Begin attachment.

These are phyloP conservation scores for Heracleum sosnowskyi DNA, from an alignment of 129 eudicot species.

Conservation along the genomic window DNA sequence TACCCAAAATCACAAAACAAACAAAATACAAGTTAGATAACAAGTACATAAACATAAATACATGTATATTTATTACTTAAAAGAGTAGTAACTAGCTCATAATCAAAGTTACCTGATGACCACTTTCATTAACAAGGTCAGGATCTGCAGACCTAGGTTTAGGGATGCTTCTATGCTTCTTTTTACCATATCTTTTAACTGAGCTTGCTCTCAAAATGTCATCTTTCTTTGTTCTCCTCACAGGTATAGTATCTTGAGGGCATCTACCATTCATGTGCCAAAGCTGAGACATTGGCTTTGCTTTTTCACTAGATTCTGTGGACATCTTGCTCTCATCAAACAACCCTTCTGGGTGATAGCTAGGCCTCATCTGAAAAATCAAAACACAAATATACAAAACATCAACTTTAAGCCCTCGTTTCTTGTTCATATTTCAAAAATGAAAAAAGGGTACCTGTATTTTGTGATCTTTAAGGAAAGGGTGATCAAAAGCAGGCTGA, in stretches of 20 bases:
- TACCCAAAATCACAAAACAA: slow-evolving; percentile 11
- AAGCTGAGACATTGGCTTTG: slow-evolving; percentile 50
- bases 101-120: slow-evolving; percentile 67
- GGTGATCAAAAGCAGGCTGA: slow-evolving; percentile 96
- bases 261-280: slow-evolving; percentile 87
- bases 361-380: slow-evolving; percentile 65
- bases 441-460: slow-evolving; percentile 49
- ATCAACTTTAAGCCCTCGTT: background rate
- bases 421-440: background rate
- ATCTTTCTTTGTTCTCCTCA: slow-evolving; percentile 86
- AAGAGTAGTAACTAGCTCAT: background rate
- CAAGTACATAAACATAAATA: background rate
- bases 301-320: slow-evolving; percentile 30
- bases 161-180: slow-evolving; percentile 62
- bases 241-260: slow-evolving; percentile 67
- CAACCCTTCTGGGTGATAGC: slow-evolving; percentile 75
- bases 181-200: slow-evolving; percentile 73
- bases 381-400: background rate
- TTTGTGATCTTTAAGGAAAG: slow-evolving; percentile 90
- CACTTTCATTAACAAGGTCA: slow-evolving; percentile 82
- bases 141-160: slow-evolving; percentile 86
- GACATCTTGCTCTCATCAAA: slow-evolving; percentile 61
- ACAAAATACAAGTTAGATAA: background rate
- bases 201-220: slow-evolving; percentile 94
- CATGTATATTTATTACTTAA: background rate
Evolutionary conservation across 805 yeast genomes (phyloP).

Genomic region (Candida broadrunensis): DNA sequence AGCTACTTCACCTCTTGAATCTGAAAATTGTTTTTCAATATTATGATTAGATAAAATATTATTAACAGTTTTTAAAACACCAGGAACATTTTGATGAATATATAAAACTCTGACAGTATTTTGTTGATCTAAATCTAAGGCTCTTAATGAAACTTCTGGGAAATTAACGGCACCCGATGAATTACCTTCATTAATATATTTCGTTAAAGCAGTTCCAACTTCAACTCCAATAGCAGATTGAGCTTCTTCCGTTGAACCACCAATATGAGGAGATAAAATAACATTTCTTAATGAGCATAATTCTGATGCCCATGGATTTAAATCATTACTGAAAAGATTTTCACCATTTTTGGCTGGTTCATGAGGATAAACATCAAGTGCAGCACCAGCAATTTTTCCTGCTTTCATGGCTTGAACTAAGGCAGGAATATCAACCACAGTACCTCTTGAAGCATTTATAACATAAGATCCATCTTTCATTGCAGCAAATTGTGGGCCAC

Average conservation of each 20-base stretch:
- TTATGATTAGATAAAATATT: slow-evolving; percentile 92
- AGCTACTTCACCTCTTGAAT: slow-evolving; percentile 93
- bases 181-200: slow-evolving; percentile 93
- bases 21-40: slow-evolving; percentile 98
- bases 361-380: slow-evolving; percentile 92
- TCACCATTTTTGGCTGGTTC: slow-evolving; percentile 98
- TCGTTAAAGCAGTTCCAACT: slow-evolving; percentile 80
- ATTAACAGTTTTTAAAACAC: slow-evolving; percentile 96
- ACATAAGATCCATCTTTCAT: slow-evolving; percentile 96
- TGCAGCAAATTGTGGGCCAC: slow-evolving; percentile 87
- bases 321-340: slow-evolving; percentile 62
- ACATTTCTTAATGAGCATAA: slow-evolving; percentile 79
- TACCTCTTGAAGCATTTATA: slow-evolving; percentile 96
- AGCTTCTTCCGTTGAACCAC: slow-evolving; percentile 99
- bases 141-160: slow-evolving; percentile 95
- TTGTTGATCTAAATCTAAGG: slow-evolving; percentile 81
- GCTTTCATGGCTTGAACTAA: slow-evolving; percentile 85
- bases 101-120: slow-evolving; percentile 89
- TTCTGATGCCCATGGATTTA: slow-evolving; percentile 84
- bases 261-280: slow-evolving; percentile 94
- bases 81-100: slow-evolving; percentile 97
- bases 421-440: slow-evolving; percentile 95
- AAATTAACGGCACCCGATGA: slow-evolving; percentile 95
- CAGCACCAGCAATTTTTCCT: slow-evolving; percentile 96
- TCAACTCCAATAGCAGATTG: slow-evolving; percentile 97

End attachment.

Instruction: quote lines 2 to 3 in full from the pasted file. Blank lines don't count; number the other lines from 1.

Conservation along the genomic window DNA sequence TACCCAAAATCACAAAACAAACAAAATACAAGTTAGATAACAAGTACATAAACATAAATACATGTATATTTATTACTTAAAAGAGTAGTAACTAGCTCATAATCAAAGTTACCTGATGACCACTTTCATTAACAAGGTCAGGATCTGCAGACCTAGGTTTAGGGATGCTTCTATGCTTCTTTTTACCATATCTTTTAACTGAGCTTGCTCTCAAAATGTCATCTTTCTTTGTTCTCCTCACAGGTATAGTATCTTGAGGGCATCTACCATTCATGTGCCAAAGCTGAGACATTGGCTTTGCTTTTTCACTAGATTCTGTGGACATCTTGCTCTCATCAAACAACCCTTCTGGGTGATAGCTAGGCCTCATCTGAAAAATCAAAACACAAATATACAAAACATCAACTTTAAGCCCTCGTTTCTTGTTCATATTTCAAAAATGAAAAAAGGGTACCTGTATTTTGTGATCTTTAAGGAAAGGGTGATCAAAAGCAGGCTGA, in stretches of 20 bases:
- TACCCAAAATCACAAAACAA: slow-evolving; percentile 11